OpenAI have announced the approach they intend to use, to ensure humans stay in control of AIs smarter than they are:
Our goal is to build a roughly human-level automated alignment researcher. We can then use vast amounts of compute to scale our efforts, and iteratively align superintelligence.
To align the first automated alignment researcher, we will need to 1) develop a scalable training method, 2) validate the resulting model, and 3) stress test our entire alignment pipeline:
When Jan Leike (OAI's head of alignment) appeared on the AXRP podcast, the host asked how they plan on aligning the automated alignment researcher. Jan didn't appear to understand the question (which had been the first to occur to me). That doesn't inspire confidence.
So the plan is to add layers of human and dubiously-aligned-human-level-AI intervention in an effort to discover how to keep AI aligned. That is to say, "If we throw enough additional complexity at it, the systems that we already don't understand won't hurt us!"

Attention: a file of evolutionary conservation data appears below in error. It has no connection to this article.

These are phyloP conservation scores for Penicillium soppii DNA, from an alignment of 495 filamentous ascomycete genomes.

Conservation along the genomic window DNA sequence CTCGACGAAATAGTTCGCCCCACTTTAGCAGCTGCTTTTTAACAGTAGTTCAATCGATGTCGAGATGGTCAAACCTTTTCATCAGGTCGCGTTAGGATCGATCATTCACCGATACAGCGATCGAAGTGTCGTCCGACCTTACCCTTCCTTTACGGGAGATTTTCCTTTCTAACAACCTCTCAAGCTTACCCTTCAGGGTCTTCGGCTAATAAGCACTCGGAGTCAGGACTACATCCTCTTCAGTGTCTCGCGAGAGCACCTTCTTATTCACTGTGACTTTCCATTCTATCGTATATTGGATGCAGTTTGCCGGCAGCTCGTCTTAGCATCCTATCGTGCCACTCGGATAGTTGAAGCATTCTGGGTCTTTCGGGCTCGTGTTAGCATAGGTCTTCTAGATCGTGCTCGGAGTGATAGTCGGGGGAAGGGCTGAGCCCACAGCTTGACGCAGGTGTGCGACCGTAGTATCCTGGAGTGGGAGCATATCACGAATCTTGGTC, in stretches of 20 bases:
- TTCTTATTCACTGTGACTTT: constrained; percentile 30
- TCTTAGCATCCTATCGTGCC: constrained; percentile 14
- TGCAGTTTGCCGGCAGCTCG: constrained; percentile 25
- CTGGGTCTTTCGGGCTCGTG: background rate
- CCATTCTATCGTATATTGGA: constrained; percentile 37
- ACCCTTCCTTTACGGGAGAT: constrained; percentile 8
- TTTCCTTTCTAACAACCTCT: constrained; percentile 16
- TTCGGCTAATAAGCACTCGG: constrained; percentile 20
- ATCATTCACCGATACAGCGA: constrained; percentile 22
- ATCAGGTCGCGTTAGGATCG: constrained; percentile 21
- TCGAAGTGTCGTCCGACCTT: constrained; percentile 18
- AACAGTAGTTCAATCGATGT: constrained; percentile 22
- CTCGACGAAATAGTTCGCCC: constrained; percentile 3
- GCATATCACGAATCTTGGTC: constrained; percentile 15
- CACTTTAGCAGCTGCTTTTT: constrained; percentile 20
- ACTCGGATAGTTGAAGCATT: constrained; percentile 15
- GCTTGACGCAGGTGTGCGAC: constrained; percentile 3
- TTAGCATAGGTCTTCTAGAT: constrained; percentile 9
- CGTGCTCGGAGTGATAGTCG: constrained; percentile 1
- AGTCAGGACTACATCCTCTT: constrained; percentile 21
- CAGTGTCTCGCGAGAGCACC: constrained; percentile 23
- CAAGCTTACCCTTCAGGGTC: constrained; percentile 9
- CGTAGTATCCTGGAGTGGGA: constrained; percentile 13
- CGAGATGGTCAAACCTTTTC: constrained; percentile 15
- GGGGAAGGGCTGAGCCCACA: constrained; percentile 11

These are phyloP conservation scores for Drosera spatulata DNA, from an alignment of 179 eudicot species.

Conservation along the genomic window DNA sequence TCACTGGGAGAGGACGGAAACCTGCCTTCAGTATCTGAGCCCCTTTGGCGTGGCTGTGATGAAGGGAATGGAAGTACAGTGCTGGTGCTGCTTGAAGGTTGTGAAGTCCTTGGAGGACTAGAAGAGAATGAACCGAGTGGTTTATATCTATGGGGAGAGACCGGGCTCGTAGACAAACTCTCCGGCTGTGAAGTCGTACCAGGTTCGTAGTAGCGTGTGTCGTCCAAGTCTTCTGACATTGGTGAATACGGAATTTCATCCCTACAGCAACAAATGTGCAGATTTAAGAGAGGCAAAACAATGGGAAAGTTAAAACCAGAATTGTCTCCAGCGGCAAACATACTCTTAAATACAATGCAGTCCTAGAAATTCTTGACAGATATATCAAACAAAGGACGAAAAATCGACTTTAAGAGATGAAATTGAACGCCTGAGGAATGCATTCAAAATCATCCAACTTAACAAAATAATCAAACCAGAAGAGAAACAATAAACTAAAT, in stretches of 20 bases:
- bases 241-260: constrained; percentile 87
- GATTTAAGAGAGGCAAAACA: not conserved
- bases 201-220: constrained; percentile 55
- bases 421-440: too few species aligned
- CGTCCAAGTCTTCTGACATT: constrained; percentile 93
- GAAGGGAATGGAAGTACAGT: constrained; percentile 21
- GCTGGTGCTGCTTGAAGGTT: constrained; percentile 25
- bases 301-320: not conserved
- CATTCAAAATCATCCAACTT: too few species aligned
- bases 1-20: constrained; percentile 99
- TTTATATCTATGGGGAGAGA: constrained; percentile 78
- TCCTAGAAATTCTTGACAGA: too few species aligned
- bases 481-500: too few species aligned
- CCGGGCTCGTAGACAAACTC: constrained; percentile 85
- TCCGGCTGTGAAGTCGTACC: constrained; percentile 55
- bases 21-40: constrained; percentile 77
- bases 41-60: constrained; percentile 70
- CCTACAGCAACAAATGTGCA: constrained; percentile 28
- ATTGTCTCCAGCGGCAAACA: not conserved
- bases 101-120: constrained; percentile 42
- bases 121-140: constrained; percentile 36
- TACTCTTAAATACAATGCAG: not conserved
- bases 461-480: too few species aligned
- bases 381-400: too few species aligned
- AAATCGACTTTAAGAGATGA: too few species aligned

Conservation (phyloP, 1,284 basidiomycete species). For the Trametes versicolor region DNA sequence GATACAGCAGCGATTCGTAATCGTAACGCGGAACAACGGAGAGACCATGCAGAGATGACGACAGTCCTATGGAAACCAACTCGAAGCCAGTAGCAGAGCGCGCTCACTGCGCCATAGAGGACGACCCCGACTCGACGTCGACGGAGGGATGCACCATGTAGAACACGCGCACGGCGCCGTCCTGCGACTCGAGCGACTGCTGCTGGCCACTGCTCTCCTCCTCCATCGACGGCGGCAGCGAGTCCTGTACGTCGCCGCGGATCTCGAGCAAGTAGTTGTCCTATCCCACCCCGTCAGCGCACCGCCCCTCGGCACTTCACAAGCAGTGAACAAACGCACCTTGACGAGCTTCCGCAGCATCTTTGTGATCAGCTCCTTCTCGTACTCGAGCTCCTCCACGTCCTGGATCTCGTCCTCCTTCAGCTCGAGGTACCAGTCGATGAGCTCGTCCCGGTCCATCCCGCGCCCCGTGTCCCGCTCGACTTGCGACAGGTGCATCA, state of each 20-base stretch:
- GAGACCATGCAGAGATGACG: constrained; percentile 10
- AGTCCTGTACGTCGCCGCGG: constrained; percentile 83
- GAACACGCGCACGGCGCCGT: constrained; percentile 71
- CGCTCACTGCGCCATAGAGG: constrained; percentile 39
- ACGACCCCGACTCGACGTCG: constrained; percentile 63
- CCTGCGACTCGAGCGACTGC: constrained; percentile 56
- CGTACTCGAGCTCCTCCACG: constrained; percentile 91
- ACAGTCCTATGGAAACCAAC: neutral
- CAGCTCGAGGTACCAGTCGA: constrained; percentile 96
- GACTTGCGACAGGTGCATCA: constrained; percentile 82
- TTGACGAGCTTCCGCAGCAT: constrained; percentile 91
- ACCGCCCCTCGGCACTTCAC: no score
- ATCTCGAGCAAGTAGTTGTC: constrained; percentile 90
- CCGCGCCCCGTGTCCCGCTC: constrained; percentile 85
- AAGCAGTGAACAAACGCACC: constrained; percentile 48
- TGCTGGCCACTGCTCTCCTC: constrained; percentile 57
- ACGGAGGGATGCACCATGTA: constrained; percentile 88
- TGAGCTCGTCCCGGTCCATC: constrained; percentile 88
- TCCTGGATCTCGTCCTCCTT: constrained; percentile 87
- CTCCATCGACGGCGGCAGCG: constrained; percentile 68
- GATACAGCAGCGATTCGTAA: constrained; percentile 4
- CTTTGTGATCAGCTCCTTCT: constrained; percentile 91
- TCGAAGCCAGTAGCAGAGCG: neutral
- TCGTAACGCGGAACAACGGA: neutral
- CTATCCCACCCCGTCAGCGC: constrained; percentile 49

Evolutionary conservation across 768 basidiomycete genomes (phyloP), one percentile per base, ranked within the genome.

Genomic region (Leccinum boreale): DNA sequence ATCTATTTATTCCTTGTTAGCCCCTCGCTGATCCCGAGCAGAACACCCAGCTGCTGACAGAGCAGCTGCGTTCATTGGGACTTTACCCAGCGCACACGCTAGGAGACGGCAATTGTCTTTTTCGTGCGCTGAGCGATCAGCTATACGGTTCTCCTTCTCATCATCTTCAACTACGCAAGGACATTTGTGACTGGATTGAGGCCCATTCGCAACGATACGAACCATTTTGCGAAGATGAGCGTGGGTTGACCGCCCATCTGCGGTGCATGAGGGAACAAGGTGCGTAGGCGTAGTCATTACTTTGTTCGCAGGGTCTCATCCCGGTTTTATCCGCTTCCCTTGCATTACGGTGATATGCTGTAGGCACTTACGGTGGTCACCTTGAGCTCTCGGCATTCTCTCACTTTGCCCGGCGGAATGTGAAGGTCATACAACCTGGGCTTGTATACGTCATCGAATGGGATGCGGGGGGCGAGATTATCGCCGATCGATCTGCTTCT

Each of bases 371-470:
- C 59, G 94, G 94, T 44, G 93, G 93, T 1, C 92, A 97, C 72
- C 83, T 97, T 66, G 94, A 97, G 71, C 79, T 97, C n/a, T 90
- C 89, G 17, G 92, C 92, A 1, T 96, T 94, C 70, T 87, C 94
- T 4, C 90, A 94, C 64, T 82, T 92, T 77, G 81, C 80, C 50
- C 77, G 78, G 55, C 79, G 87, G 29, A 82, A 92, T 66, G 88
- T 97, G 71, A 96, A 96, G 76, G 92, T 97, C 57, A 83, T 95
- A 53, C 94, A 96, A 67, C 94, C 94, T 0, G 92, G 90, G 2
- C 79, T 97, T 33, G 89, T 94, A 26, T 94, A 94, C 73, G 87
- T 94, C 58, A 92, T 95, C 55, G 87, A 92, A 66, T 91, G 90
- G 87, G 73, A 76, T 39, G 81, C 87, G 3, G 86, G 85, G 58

Like the man said, "the bureaucratic mentality is the only constant in the universe".
This plan, as currently worded, has me somewhat concerned.
I think that using AI to solve alignment should be possible, but to me this relies on it not being agentic (i.e., not making decisions based on satisfying preferences about the future of the world).
This "superalignment" plan, the way it is currently worded
But hey, maybe the safety stuff works and avoids the researcher being agentic.
Even then, in order for the ultimate aligned AI to wind up "aligned", it does have to care about the future at least indirectly (via human preferences about the future). Even an aligned AI doesn't have to (and IMO cannot, to be *really* aligned) care about the future directly (i.e. for any reason other than human preferences about the future), but if designed without an understanding of this, so that people just try to instill good-looking-to-humans preferences and cause good-looking-to-humans-in-the-short-run actions, then it will end up with these independent preferences about the future which inevitably won't be perfectly the same as humans' preferences.